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Contemporary Art

The Creative Spiral of Bourgeois and Kusama

Despite profoundly different cultural and family backgrounds, these grandes dames of contemporary art have more than a few things in common, as an upcoming exhibition at Sotheby’s London demonstrates.


Foreign-born, burdened by childhood trauma and given to intense psychological states, both Louise Bourgeois and Yayoi Kusama found some measure of relief in New York City, where they achieved recognition as major artistic figures of the late 20th and early 21st centuries. For these exceptional women, making art was always the way to salvation. Throughout her career, the Paris-born Bourgeois (1911–2010) created art that dealt with the emotions resulting from the discovery of her domineering father’s affair with her live-in tutor, all while her knowing mother turned a blind eye. Kusama – born in 1929 to a prosperous family in Matsumoto, Japan – had a difficult upbringing. Her mother’s contempt of a weak husband (who was prone to long absences and serial womanising) and her vehement and violent opposition to Kusama’s wish to become an artist exacerbated her nascent hallucinosis: a psychological condition that would become the lifelong well-spring for her obsessive-compulsive work.

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LOUISE BOURGEOIS PHOTOGRAPHED IN HER MUSEUM OF MODERN ART RETROSPECTIVE, NEW YORK, 1983.
© TED THAI/THE LIFE PICTURE COLLECTION/GETTY IMAGES

With a carefully curated selection of sculptures, paintings and works on paper presented in its S|2 gallery in London from 24 February to 13 April, Sotheby’s is exploring fascinating parallels and disparities between the two artists along a few salient themes: Good Mother/Bad Mother, Dislocation/Displacement, Sexuality/War and Melancholia/Mania. By way of a preview, the following pages offer some insight into two of them.  

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YAYOI KUSAMA ON THE BROOKLYN BRIDGE IN 1968, DRESSED IN POLKA DOTS.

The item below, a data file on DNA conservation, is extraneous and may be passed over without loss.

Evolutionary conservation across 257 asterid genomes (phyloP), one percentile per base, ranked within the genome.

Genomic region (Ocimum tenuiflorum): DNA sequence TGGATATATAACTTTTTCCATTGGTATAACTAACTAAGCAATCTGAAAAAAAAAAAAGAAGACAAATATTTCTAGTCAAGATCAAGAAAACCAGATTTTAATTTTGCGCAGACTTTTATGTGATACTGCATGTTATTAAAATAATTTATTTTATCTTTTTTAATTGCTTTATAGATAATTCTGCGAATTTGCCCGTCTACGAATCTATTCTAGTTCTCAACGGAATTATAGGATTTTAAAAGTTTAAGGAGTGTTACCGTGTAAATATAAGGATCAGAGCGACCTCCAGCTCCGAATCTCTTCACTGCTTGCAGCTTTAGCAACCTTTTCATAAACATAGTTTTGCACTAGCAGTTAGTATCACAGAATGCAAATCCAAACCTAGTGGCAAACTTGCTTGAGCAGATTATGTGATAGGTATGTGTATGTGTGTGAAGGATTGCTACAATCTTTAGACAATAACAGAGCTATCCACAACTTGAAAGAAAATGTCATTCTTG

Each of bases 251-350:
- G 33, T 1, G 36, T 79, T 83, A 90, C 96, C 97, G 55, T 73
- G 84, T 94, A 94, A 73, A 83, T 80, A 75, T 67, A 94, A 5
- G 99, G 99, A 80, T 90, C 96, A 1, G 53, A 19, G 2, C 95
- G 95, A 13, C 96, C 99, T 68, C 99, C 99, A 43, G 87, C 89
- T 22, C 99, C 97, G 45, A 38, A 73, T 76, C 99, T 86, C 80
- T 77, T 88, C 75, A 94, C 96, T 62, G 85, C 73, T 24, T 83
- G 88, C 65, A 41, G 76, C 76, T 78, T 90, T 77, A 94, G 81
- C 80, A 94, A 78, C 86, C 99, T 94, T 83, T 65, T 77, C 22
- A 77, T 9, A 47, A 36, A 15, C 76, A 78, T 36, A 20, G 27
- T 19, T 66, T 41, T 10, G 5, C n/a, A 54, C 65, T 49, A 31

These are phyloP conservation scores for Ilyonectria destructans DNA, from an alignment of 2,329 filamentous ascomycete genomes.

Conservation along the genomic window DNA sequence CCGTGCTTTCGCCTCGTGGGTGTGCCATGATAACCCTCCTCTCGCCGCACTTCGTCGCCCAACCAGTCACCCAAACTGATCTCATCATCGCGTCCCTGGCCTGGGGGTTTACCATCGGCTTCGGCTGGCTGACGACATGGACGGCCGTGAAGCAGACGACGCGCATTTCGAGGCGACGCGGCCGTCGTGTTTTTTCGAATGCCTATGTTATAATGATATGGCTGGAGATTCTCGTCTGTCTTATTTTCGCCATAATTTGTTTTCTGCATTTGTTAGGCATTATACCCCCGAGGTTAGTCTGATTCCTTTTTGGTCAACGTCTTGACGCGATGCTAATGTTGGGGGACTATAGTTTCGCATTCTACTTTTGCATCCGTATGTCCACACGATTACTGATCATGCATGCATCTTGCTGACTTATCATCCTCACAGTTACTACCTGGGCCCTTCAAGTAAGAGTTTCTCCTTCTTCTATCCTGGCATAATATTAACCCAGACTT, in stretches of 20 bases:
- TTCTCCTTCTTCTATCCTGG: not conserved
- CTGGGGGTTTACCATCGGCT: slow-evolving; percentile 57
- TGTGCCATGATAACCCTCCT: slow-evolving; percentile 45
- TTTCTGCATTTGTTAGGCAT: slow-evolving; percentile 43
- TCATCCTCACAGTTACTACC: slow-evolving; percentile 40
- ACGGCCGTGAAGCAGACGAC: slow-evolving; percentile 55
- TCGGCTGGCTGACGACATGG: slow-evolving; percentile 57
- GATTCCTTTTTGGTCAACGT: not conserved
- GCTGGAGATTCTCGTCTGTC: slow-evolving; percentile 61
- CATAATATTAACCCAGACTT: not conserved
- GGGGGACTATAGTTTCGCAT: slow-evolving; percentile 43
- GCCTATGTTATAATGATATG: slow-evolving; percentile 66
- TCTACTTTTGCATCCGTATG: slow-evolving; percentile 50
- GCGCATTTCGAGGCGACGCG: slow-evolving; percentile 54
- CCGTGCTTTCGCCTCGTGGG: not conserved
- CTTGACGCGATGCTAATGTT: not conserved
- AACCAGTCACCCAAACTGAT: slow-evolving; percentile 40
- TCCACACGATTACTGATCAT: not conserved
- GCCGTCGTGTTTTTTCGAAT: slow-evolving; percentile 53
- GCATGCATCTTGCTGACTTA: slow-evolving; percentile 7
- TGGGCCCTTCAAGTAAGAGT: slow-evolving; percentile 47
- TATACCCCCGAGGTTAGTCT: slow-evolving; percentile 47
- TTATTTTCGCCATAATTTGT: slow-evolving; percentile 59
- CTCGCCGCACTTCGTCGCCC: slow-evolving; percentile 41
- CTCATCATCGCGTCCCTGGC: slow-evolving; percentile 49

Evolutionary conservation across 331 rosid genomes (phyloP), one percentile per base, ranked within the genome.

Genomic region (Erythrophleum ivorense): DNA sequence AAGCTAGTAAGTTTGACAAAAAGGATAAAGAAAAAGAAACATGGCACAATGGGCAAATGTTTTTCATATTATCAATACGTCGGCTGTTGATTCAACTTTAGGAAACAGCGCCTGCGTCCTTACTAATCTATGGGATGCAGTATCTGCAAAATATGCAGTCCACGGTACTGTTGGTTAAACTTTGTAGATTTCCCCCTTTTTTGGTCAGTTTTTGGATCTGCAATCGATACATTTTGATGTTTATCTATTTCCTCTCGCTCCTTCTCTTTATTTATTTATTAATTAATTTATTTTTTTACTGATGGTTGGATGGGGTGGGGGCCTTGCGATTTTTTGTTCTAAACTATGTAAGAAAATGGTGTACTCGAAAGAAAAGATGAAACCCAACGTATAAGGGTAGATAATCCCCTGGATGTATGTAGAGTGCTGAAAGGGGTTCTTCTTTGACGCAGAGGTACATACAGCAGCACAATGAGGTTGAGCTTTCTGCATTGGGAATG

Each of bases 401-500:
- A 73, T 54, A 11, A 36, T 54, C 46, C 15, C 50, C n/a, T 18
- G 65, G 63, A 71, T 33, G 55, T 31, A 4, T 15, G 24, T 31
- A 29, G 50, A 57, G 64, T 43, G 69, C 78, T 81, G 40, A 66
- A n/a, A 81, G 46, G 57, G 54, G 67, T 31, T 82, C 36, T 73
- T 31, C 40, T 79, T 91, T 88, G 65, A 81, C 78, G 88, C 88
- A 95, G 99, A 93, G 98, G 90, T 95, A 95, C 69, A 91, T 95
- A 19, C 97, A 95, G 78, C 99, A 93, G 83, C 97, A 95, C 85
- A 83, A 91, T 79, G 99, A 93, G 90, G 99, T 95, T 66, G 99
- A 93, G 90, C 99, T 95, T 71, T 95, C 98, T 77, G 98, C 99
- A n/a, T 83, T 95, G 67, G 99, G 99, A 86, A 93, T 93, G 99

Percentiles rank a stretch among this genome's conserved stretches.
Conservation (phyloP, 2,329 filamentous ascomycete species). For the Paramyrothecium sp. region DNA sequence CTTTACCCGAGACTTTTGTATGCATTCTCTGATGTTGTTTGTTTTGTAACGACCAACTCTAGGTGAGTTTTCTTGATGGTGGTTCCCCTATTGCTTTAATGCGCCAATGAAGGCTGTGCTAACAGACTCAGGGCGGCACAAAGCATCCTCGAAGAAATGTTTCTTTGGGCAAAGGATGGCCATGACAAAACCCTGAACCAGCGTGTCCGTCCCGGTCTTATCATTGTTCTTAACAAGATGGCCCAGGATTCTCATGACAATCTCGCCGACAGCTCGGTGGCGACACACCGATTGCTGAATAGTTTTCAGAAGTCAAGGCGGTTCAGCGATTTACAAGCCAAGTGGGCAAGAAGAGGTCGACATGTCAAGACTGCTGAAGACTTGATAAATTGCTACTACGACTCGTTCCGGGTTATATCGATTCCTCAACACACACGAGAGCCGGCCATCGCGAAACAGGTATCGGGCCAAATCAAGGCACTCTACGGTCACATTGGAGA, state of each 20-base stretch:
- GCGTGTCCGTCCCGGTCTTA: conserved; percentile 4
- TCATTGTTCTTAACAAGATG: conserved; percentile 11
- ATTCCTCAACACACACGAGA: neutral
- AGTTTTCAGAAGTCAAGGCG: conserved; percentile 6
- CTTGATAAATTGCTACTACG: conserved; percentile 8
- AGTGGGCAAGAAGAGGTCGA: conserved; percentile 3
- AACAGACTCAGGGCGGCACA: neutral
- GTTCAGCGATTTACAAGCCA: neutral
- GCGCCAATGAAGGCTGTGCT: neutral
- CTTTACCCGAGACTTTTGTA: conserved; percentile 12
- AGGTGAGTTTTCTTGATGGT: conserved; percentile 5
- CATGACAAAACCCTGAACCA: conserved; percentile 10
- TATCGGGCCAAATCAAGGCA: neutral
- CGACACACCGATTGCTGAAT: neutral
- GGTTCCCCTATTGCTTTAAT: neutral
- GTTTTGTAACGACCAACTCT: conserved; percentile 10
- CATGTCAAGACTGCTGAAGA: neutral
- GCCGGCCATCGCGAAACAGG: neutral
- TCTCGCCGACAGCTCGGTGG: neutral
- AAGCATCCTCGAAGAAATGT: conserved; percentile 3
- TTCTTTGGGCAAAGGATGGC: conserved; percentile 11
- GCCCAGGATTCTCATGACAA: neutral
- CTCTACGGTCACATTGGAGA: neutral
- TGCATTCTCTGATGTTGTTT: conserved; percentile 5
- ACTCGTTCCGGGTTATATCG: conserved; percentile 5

© FRED W. MCDARRAH/GETTY IMAGES

Good Mother/Bad Mother

For Bourgeois and Kusama, the maternal figure played a complex and ambivalent role, waging traumas that persisted into adulthood and that found representation in their work. Bourgeois repeatedly alluded to the conflicting emotions elicited by her mother as well as her own difficult experience of motherhood. The violence often evoked by her work confronts a taboo on maternal aggression: instead of presenting an exclusively nurturing and passive ideal of motherhood, Bourgeois stakes a claim for a potentially ferocious and powerful mother, an empowered feminine position that challenged gendered stereotypes and patriarchal authority. For Bourgeois, this aggressive yet protective force was embodied by the spider, which was often a stand-in for her own mother, a weaver and tapestry restorer. Deprived of essential maternal love, Kusama – whose mother abused her physically, destroyed her canvases and asked her never to return from the US after leaving Japan in 1957 – developed a simultaneously comforting and frightening hallucinotic world in compensation. Kusama’s identification with annihilative modes of subjectivity, as acutely expressed in her 1967 film Self-Obliteration, is therefore not surprising.

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LOUISE BOURGEOIS’S SPIDER, 1995, WILL APPEAR IN TRAUMATA AT SOTHEBY’S S|2 GALLERY, LONDON.

Melancholia/Mania

There is a systemic bipolarity to the work of both Bourgeois and Kusama: manic repetition and obsessive production is met with depressive withdrawal and melancholic annihilation. This psychological and creative spiral – propelled by what Freud termed the death drive – persisted with growing intensity throughout their careers. Bourgeois confronted and repeated the traumatic implications of her childhood more intently over time; she was in her eighties when she began creating her powerful and iconic Cells, various enclosures filled with symbolic objects, sculptures and highly charged personal items. For her part, Kusama has increasingly sought to capture in her work the sense of total obliteration she perceives while hallucinating. Her striking mirrored Infinity Rooms recreate this disconnected state, bringing viewers inside Kusama’s vision of endless time and the absoluteness of space.

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YAYOI KUSAMA’S INFINITY MIRRORED ROOM – THE SOULS OF MILLIONS OF LIGHT YEARS AWAY, 2013,
ON VIEW IN 2016 AT THE BROAD MUSEUM IN LOS ANGELES.
© LESSANDROENCARNACAO/STOCKIMO/ALAMY STOCK PHOTO

Traumata: Bourgeois/Kusama will be exhibited at Sotheby’s S|2 Gallery in London from 24 February–13 April. Enquiries: +44 20 7293 5744.

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